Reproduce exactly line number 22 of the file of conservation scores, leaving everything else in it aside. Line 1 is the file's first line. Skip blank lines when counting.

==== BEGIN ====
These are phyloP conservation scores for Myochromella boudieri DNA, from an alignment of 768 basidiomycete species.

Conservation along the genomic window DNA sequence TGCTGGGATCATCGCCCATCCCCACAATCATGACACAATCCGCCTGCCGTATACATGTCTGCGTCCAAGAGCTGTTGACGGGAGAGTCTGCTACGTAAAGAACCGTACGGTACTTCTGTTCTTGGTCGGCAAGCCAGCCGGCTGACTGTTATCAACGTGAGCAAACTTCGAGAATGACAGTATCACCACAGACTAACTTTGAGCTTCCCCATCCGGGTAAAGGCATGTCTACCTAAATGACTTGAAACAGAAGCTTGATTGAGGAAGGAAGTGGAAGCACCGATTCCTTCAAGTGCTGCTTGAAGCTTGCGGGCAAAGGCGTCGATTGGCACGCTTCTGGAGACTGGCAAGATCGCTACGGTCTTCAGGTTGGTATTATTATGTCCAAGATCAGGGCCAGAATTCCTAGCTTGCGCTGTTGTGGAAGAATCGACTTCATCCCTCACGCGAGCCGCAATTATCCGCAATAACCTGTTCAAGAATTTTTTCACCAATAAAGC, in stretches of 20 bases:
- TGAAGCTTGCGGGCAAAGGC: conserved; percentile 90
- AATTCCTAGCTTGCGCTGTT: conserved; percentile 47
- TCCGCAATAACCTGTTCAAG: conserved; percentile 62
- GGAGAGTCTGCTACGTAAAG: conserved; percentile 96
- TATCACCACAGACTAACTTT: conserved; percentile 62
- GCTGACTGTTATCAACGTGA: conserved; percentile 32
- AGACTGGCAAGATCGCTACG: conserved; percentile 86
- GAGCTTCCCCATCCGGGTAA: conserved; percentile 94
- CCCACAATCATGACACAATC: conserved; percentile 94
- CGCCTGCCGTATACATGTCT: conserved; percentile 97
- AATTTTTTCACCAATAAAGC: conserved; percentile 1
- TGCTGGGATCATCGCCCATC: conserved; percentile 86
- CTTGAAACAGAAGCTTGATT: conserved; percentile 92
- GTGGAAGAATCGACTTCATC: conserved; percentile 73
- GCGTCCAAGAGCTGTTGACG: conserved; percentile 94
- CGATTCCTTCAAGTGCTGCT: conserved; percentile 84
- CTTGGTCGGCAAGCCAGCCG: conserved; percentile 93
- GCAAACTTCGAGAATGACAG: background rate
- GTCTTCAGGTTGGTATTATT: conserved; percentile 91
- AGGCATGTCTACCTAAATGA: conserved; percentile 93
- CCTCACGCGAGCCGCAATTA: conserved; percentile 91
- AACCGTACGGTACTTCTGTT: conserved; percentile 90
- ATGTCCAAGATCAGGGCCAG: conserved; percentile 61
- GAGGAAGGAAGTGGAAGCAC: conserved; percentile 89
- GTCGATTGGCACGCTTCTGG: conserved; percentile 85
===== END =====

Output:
- AGGCATGTCTACCTAAATGA: conserved; percentile 93